PF: Buck Williams: 0.231 WP48
C: Kevin Duckworth: -0.062 WP48
Obviously the weak link was Duckworth (who 0.9% of fans thought was the best center in Portland history). Sabonis was originally drafted by the Blazers in 1986. Had he arrived by the 1990-91 season (he didn’t come to the team until 1995) – and if Sabonis posted a WP48 of 0.276 (what he averaged in his career with the Blazers) – I think the Blazers would have been better than the 1990-91 Bulls (who had a differential of 10.6). In other words, the Blazers – with Sabonis – might have won the title in 1991.
With Duckworth, though, the Bulls were the better team. And that means that Kersey and Williams are not generally seen as great players.
And this is especially true with respect to Buck Williams. Here is Henry Abbott’s response to my discussion of Maurice Lucas:
David Berri says that the best power forward in Blazer history was not my candidate, Maurice Lucas, but Buck Williams. The difference, fair or not, is that Lucas was the inspirational leader of a title team, while Williams was a role player on a two-time runner-up. No, that doesn’t prove Lucas was more productive. Yes, I think it does give Lucas a special place in history, and a reputation that may extend beyond his production.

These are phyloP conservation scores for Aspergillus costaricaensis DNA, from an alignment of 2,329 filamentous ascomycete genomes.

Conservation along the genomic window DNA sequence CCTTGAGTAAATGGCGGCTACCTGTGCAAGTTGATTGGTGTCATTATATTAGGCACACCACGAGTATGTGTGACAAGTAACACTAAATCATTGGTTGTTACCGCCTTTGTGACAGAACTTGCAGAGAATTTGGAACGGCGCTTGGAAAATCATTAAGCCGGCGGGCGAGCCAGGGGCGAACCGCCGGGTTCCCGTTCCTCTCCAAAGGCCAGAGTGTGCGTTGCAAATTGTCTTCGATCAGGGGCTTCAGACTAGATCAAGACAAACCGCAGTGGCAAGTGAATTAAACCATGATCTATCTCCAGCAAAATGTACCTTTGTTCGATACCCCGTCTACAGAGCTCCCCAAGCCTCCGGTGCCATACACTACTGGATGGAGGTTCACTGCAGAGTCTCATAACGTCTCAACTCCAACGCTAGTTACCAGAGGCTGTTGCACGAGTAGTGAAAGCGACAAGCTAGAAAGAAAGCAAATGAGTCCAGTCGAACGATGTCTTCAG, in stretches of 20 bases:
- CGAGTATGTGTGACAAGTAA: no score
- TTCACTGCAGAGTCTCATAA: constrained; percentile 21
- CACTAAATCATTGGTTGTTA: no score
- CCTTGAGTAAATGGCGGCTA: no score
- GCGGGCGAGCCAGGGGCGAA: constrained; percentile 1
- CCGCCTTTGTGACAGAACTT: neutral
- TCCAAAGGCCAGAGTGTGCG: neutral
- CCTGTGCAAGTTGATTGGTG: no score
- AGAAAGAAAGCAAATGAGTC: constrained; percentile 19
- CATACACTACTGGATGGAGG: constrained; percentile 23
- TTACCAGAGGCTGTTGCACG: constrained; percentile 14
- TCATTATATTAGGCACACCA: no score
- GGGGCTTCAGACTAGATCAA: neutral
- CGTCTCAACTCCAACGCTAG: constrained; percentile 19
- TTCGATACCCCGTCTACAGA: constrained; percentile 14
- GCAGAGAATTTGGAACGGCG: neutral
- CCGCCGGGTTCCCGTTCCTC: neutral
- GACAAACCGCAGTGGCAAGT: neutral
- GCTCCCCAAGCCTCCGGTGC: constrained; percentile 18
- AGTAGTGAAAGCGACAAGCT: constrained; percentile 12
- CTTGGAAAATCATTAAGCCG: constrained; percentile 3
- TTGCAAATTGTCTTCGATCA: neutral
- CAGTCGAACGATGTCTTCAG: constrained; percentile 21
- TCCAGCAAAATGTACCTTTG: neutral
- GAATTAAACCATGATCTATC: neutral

What if Sabonis played back in 1990-91 with the Blazers and that team won the title? Would the perspective on Williams change? My sense is that a ring on his finger would make Williams appear to be a better player. And I think that is incorrect. A player should be evaluated independent of his teammates. Lucas got to play with Walton, and that means Lucas got to win a title. Sabonis could have come to the Blazers in 1989, but decided to play in the Spanish League instead. As a result, Williams didn’t get his title. The decision made by Sabonis, though, shouldn’t change how we perceive the value of Williams (but of course, I think it does).